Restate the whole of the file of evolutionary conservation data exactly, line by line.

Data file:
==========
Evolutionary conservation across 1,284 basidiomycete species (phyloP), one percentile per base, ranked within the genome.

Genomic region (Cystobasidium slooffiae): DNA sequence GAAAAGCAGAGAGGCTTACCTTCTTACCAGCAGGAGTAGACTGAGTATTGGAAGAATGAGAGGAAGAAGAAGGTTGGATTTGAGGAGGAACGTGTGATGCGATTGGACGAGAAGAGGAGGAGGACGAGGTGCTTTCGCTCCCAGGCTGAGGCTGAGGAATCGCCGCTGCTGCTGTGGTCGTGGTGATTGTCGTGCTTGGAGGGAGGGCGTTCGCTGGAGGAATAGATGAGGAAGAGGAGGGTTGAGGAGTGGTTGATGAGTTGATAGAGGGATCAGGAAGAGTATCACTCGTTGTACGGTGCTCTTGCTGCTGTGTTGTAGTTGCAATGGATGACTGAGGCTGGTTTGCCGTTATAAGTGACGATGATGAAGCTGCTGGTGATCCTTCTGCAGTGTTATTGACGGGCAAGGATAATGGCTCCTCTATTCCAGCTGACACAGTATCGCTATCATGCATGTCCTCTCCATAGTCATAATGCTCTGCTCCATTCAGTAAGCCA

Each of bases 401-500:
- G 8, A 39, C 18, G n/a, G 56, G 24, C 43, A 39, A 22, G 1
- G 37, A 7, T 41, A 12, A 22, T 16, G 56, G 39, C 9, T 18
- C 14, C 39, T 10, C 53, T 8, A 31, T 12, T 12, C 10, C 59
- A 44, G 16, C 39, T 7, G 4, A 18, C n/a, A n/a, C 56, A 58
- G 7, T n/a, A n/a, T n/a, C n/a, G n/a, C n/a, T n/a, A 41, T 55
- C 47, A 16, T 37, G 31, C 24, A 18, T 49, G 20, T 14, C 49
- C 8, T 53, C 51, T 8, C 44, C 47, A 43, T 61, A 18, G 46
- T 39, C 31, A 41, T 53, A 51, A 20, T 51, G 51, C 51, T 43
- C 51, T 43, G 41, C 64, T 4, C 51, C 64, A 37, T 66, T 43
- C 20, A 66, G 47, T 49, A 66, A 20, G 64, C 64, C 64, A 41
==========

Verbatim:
Evolutionary conservation across 1,284 basidiomycete species (phyloP), one percentile per base, ranked within the genome.

Genomic region (Cystobasidium slooffiae): DNA sequence GAAAAGCAGAGAGGCTTACCTTCTTACCAGCAGGAGTAGACTGAGTATTGGAAGAATGAGAGGAAGAAGAAGGTTGGATTTGAGGAGGAACGTGTGATGCGATTGGACGAGAAGAGGAGGAGGACGAGGTGCTTTCGCTCCCAGGCTGAGGCTGAGGAATCGCCGCTGCTGCTGTGGTCGTGGTGATTGTCGTGCTTGGAGGGAGGGCGTTCGCTGGAGGAATAGATGAGGAAGAGGAGGGTTGAGGAGTGGTTGATGAGTTGATAGAGGGATCAGGAAGAGTATCACTCGTTGTACGGTGCTCTTGCTGCTGTGTTGTAGTTGCAATGGATGACTGAGGCTGGTTTGCCGTTATAAGTGACGATGATGAAGCTGCTGGTGATCCTTCTGCAGTGTTATTGACGGGCAAGGATAATGGCTCCTCTATTCCAGCTGACACAGTATCGCTATCATGCATGTCCTCTCCATAGTCATAATGCTCTGCTCCATTCAGTAAGCCA

Each of bases 401-500:
- G 8, A 39, C 18, G n/a, G 56, G 24, C 43, A 39, A 22, G 1
- G 37, A 7, T 41, A 12, A 22, T 16, G 56, G 39, C 9, T 18
- C 14, C 39, T 10, C 53, T 8, A 31, T 12, T 12, C 10, C 59
- A 44, G 16, C 39, T 7, G 4, A 18, C n/a, A n/a, C 56, A 58
- G 7, T n/a, A n/a, T n/a, C n/a, G n/a, C n/a, T n/a, A 41, T 55
- C 47, A 16, T 37, G 31, C 24, A 18, T 49, G 20, T 14, C 49
- C 8, T 53, C 51, T 8, C 44, C 47, A 43, T 61, A 18, G 46
- T 39, C 31, A 41, T 53, A 51, A 20, T 51, G 51, C 51, T 43
- C 51, T 43, G 41, C 64, T 4, C 51, C 64, A 37, T 66, T 43
- C 20, A 66, G 47, T 49, A 66, A 20, G 64, C 64, C 64, A 41